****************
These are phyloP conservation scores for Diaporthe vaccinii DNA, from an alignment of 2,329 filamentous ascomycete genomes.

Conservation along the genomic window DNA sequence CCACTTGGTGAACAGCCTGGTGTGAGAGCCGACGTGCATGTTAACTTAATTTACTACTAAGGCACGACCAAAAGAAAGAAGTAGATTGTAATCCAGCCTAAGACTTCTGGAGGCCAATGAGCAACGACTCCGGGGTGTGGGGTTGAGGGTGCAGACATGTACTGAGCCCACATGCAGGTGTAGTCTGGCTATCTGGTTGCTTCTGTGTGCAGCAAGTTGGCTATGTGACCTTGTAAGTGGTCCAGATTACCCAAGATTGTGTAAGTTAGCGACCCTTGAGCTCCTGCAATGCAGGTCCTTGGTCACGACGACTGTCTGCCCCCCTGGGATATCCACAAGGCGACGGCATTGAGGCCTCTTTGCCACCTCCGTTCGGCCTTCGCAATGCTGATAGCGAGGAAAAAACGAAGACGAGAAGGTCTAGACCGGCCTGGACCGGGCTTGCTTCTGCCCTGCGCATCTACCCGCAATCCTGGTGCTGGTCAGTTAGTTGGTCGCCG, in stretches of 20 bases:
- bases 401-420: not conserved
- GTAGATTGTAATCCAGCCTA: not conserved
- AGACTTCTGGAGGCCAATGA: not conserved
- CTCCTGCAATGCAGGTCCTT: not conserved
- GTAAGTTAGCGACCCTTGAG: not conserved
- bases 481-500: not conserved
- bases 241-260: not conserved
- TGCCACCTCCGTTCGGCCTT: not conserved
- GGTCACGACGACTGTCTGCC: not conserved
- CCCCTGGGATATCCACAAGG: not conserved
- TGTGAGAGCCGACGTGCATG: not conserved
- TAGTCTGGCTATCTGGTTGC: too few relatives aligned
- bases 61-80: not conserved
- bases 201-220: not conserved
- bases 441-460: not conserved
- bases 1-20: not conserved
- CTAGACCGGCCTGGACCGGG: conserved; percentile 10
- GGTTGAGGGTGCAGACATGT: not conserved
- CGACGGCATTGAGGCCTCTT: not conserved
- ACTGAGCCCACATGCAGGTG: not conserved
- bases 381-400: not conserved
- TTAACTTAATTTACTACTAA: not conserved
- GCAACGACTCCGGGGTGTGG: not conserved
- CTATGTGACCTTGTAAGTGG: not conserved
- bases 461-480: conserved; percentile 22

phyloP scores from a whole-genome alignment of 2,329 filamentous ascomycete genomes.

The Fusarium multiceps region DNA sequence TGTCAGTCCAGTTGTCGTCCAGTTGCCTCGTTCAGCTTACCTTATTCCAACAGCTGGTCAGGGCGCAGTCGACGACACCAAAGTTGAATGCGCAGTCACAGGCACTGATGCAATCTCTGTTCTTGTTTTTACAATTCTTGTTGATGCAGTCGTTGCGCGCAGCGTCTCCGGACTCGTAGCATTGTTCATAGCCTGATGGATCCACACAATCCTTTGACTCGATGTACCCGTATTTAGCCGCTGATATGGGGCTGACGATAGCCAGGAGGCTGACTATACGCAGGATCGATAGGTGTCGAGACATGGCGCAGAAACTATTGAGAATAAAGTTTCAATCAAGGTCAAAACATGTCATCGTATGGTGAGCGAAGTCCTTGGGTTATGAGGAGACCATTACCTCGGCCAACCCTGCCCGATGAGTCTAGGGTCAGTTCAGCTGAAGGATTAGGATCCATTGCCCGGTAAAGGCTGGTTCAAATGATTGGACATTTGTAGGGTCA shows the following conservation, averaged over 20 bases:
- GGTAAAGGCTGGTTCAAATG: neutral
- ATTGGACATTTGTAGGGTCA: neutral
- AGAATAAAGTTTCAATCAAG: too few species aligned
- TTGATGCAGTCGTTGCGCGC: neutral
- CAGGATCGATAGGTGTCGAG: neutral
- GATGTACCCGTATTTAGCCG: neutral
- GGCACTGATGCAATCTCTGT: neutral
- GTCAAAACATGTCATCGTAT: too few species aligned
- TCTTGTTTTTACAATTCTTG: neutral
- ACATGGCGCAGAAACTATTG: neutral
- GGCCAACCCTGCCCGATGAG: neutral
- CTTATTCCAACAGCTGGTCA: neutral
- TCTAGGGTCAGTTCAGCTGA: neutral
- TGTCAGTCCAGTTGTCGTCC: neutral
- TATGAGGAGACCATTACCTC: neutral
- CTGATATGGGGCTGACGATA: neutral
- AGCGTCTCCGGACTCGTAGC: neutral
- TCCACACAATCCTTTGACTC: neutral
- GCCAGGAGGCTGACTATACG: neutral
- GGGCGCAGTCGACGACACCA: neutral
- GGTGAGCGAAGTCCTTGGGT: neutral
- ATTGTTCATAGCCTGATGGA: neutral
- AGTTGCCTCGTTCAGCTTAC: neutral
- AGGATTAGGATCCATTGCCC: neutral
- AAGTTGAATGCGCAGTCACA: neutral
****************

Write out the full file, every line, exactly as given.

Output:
These are phyloP conservation scores for Diaporthe vaccinii DNA, from an alignment of 2,329 filamentous ascomycete genomes.

Conservation along the genomic window DNA sequence CCACTTGGTGAACAGCCTGGTGTGAGAGCCGACGTGCATGTTAACTTAATTTACTACTAAGGCACGACCAAAAGAAAGAAGTAGATTGTAATCCAGCCTAAGACTTCTGGAGGCCAATGAGCAACGACTCCGGGGTGTGGGGTTGAGGGTGCAGACATGTACTGAGCCCACATGCAGGTGTAGTCTGGCTATCTGGTTGCTTCTGTGTGCAGCAAGTTGGCTATGTGACCTTGTAAGTGGTCCAGATTACCCAAGATTGTGTAAGTTAGCGACCCTTGAGCTCCTGCAATGCAGGTCCTTGGTCACGACGACTGTCTGCCCCCCTGGGATATCCACAAGGCGACGGCATTGAGGCCTCTTTGCCACCTCCGTTCGGCCTTCGCAATGCTGATAGCGAGGAAAAAACGAAGACGAGAAGGTCTAGACCGGCCTGGACCGGGCTTGCTTCTGCCCTGCGCATCTACCCGCAATCCTGGTGCTGGTCAGTTAGTTGGTCGCCG, in stretches of 20 bases:
- bases 401-420: not conserved
- GTAGATTGTAATCCAGCCTA: not conserved
- AGACTTCTGGAGGCCAATGA: not conserved
- CTCCTGCAATGCAGGTCCTT: not conserved
- GTAAGTTAGCGACCCTTGAG: not conserved
- bases 481-500: not conserved
- bases 241-260: not conserved
- TGCCACCTCCGTTCGGCCTT: not conserved
- GGTCACGACGACTGTCTGCC: not conserved
- CCCCTGGGATATCCACAAGG: not conserved
- TGTGAGAGCCGACGTGCATG: not conserved
- TAGTCTGGCTATCTGGTTGC: too few relatives aligned
- bases 61-80: not conserved
- bases 201-220: not conserved
- bases 441-460: not conserved
- bases 1-20: not conserved
- CTAGACCGGCCTGGACCGGG: conserved; percentile 10
- GGTTGAGGGTGCAGACATGT: not conserved
- CGACGGCATTGAGGCCTCTT: not conserved
- ACTGAGCCCACATGCAGGTG: not conserved
- bases 381-400: not conserved
- TTAACTTAATTTACTACTAA: not conserved
- GCAACGACTCCGGGGTGTGG: not conserved
- CTATGTGACCTTGTAAGTGG: not conserved
- bases 461-480: conserved; percentile 22

phyloP scores from a whole-genome alignment of 2,329 filamentous ascomycete genomes.

The Fusarium multiceps region DNA sequence TGTCAGTCCAGTTGTCGTCCAGTTGCCTCGTTCAGCTTACCTTATTCCAACAGCTGGTCAGGGCGCAGTCGACGACACCAAAGTTGAATGCGCAGTCACAGGCACTGATGCAATCTCTGTTCTTGTTTTTACAATTCTTGTTGATGCAGTCGTTGCGCGCAGCGTCTCCGGACTCGTAGCATTGTTCATAGCCTGATGGATCCACACAATCCTTTGACTCGATGTACCCGTATTTAGCCGCTGATATGGGGCTGACGATAGCCAGGAGGCTGACTATACGCAGGATCGATAGGTGTCGAGACATGGCGCAGAAACTATTGAGAATAAAGTTTCAATCAAGGTCAAAACATGTCATCGTATGGTGAGCGAAGTCCTTGGGTTATGAGGAGACCATTACCTCGGCCAACCCTGCCCGATGAGTCTAGGGTCAGTTCAGCTGAAGGATTAGGATCCATTGCCCGGTAAAGGCTGGTTCAAATGATTGGACATTTGTAGGGTCA shows the following conservation, averaged over 20 bases:
- GGTAAAGGCTGGTTCAAATG: neutral
- ATTGGACATTTGTAGGGTCA: neutral
- AGAATAAAGTTTCAATCAAG: too few species aligned
- TTGATGCAGTCGTTGCGCGC: neutral
- CAGGATCGATAGGTGTCGAG: neutral
- GATGTACCCGTATTTAGCCG: neutral
- GGCACTGATGCAATCTCTGT: neutral
- GTCAAAACATGTCATCGTAT: too few species aligned
- TCTTGTTTTTACAATTCTTG: neutral
- ACATGGCGCAGAAACTATTG: neutral
- GGCCAACCCTGCCCGATGAG: neutral
- CTTATTCCAACAGCTGGTCA: neutral
- TCTAGGGTCAGTTCAGCTGA: neutral
- TGTCAGTCCAGTTGTCGTCC: neutral
- TATGAGGAGACCATTACCTC: neutral
- CTGATATGGGGCTGACGATA: neutral
- AGCGTCTCCGGACTCGTAGC: neutral
- TCCACACAATCCTTTGACTC: neutral
- GCCAGGAGGCTGACTATACG: neutral
- GGGCGCAGTCGACGACACCA: neutral
- GGTGAGCGAAGTCCTTGGGT: neutral
- ATTGTTCATAGCCTGATGGA: neutral
- AGTTGCCTCGTTCAGCTTAC: neutral
- AGGATTAGGATCCATTGCCC: neutral
- AAGTTGAATGCGCAGTCACA: neutral